• “What would make it feel safe for you to go talk to someone?”

    On Campus Support and Advocacy Options
    Refer the victim to the Coordinator of the SAIV-RT. This victim advocate can explain options relating to reporting, student conduct, resources, and housing accommodations, and can assist them in the decision-making process. The advocate is committed to maintaining the confidentiality of victims to the extent allowed by law.

    The Women’s Center
    Starsheemar Byrum, Director of the Women’s Center, Coordinator of the SAIV-RT
    Location: Student Center, Room 116
    Phone: 860-465-4314

    A small number of university employees have what is called “privilege,” meaning that communications cannot legally be disclosed without the reporter’s consent, except in certain circumstances such as the threat of imminent danger to one’s self or others. At Eastern, examples of privileged communication resources would be through

    • Counseling
    • Health
    • Religious

    Counseling & Psychological Services
    Dr. Anne Patti, Interim Director of Counseling and Psychological Services
    Location: CAPS Building, 192 High Street, Room 110
    Phone: 860-465-4527

  • Mother comforting daughterIf someone you care about is sexually assaulted, stalked, or experiencing other forms of interpersonal violence, you might feel angry, confused, and helpless. Have comfort in knowing that there are several things you can do to help in the healing process that support your loved one’s needs. Providing a family member with an attentive ear and a supportive shoulder to lean on can make all the difference in the world for someone who has been harassed, abused, or assaulted. When a person is sexually assaulted, keep in mind that many victim-survivors feel as though their power has been taken away from them. As you are helping, allow them to maintain control over what happens next.

    Support for Victim-Survivors

    • The SAIV-RT provides guidance to allies and victim-survivor support systems.
    • The SAIV-RT helps victims-survivor make a contact with any of the services for medical support and police response.
    • The SAIV-RT provides assistance with legal procedures.
    • The SAIV-RT connects victim-survivor with a counselor from Counseling and Psychological Services and/or the Sexual Assault Crisis Center of Eastern Connecticut.
    • The SAIV-RT works with the Dean of Students to accommodate academic and employment relief.

    Believe the Victim-Survivor Unconditionally

    • Let them know that you want to listen, and then do so.
    • Listen attentively and let them talk without interruption.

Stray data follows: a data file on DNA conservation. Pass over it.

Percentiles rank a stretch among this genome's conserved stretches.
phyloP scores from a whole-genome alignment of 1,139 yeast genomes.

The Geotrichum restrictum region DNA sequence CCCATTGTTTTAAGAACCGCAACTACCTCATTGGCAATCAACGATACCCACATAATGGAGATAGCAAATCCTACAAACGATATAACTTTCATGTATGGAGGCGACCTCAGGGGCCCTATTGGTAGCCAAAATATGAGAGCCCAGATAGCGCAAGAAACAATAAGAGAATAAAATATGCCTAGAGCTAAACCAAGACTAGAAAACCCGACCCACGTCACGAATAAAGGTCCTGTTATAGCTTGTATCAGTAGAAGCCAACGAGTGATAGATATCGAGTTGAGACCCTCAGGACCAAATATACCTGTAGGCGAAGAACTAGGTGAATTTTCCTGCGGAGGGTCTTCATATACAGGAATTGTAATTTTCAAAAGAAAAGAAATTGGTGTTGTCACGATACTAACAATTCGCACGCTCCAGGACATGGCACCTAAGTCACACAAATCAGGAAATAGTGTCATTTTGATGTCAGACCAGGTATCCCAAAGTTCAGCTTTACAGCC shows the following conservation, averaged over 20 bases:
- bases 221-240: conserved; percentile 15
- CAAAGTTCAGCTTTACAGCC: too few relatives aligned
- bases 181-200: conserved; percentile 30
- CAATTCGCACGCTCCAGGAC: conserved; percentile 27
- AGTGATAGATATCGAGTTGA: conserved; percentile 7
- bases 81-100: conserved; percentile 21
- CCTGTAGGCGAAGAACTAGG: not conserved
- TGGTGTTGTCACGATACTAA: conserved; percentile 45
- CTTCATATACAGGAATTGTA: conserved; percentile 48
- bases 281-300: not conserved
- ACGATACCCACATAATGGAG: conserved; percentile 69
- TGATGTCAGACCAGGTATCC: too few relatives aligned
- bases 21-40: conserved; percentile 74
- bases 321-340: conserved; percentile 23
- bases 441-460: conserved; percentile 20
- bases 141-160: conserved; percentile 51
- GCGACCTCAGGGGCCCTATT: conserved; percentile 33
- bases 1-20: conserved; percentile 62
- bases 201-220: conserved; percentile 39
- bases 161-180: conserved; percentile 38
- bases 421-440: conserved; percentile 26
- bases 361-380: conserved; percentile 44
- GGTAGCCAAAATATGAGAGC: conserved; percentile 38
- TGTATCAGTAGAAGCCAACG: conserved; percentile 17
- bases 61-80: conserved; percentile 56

• Show interest in what they say by sitting close and facing them.
    • Accept what you hear without any judgment.

    Reinforce That the Incident is Not Their Fault

    • Sexual assault is never the survivor’s fault.
    • It is important not to ask “why” questions such as, as this suggests that they are to blame for the assault.

    Understand That You Cannot Control How the Survivor Feels

    • Everyone reacts differently to sexual assault and will heal at their own pace.
    • It is important that you not assume you know how they are feeling.
    • Almost any reaction is possible and completely normal.

    Be a Good Listener and Be Patient

    • Let the survivor know you are there for them when they are ready to talk.
    • If the survivor wants to talk about the assault with you, do not push for information.
    • Let them tell you what they are comfortable sharing in their own time.

    Help the Victim-Survivor Regain a Sense of Control

    • Realize that during an assault or stalking incident, power has been taken away from them.
    • Support decisions and choices that they make without passing judgment.
    • Try not to tell the victim-survivor what to do.
    • Assist them by presenting options and resources for them to make the decision that’s right for them.

    Respect the Victim-Survivor’s Needs for Privacy

    • If the survivor needs to be alone, respect that decision.

    Do not suggest that the survivor “move on” with their life and forget about the assault.

    • The survivor needs the opportunity to work through the trauma of the assault and begin the healing process.

    Respect the survivor’s right to decide whether or not to report the assault to the police.

    • If your loved one is willing to seek medical attention or report the assault, offer to accompany him or her wherever he/ she needs to go: (hospital, police station, etc.)

    Remember to take care of yourself.

    • Seek support if you need it.
    • You will be better able to support the survivor.